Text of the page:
It occurred to me this morning as I watched with awe the amount of media coverage being afforded to discount shopping what this signified to us as a culture. Memories of people dying while trying to score a deal at a Walmart ran through my mind, bringing with it the obvious consumerism that grips our societies. What also occurred to me was something a bit more subtle. Something more pervasive whose symptom is this notion of buying things at the lowest price and on heavy discount. I got thinking about the gradual decline of our collective human expectations.
Over the years we have been conditioned with this idea that quality costs. For something of substance, something of duration you had to pay for it. Whether it was watches, computers, cars, furniture or televisions the expectation was always that quality came at a price. In contrast to this we have also experienced over a decade of heavy discounts, “lower everyday prices,” “as is” items and flash sales. All good you say. Cheaper is always better for the consumer right? Well, not always. With it comes a psychological cost which is far more damaging than you think. This psychological cost is a collective set of lowered expectations from the things that we buy into. Any of this sound familiar?
“It’s cool that it broke, I got it for 50% off.” Or, “I bought this one at Walmart so I figure it’ll break in a year.”
Collectively, through this discounted approach to life we are also collectively discounting our expectations. We are now expecting less from our goods, services and even ourselves. We expect failure, we expect incompleteness. And when something breaks, we expect warranties not to cover it. But this lesser set of expectations isn’t just reserved for consumerism … it’s permeating throughout our society.
Another representation of this is the cheap excuses coming out of the web development sphere with this 1% complete ethic. While innovation through iteration can be valuable as a process the externalization of it into the real world has real psychological effects. We expect shit to break online and it sucks. “It’s only in BETA” we say. “We’re only 1% complete.” This attitude breeds carelessness from a development perspective and marginalized expectations from people who use it. Why do you think the world goes collectively mental when Apple announces a new product? It is because they do a great job of exceeding a low bar that the world is setting for us by making things that look good and just work!
Think I’m crazy yet? Let’s talk about corporate social responsibility and conscious capitalism. Do we really believe that the charitable donations that Starbucks makes as a part of your coffee purchase is enough to offset their global footprint? Do we really believe that giving away a pair of Tom’s shoes really counteracts the effects of their supply chain? Are we really in a time where social entrepreneurship is going to thwart the likes of the mining, minerals, gas and oil industries? Want to make a real difference, go support the protests around the Keystone Pipeline. These low-level activities are just serving to our collectively lowered expectations where we think something is better than nothing.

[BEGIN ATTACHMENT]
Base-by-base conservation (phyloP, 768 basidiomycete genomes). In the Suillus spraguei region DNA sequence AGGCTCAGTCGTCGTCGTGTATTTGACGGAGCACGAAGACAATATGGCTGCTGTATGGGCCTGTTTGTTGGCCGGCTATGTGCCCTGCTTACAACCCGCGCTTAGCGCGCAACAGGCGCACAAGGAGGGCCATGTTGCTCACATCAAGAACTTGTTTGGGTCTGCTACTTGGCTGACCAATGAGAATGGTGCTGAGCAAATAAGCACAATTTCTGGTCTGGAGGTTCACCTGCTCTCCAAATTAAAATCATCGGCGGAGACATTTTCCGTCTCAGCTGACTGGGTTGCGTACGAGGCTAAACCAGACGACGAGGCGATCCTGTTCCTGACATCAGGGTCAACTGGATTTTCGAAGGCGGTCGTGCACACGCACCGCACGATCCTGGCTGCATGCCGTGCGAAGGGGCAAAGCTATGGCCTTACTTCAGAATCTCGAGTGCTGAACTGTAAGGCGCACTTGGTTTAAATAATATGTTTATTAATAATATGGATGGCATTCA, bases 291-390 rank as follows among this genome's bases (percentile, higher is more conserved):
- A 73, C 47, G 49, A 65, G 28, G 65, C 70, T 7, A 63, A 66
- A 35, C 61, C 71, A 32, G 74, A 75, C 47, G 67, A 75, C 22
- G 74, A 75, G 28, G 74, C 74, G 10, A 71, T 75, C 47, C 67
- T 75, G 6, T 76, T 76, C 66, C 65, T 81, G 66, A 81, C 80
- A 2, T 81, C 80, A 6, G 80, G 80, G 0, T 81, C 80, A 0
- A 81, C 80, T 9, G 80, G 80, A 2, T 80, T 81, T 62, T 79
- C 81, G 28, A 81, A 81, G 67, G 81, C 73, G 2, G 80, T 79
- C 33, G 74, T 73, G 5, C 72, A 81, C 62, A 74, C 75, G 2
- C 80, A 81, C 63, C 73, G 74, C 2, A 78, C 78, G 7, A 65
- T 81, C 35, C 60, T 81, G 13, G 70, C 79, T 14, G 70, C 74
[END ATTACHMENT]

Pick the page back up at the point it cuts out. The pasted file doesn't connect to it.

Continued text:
The final nail in the proverbial coffin, cheap geo-political wins. The recent devastation in the middle east was recently met with a shocking state of euphoria when a ceasefire was reached in an entirely unnecessary conflict. People partying in the streets of Gaza just because they wouldn’t be shelled by Drones for one more night is ultimate decline of human expectation. Another example? How about the stock market response to the raising of the debt ceiling being treated like a heroic achievement of the highest order. In a world where we are presented with with techno-optimists that speak of immortality and uploading our consciousness why do we also slowly bleed our set of human expectations of one another in conjunction.
I often write about the technological mandate of a sincere reflection on our human values because it is these values that amplify and scale through technology. When those values are based on a lowered set of expectations then that is what we all create in response. Make no mistake that our data, through the internet, is the representation of our values. It is not until we take the time to look at ourselves and see what we believe in that things can really change. Until then, shop on Black Friday shoppers, shop on.
Image sourced from here: http://abcnews.go.com/US/black-friday-frenzy-run-washington-man-pulls-gun/story?id=17792650#.UK_9Kz96-bg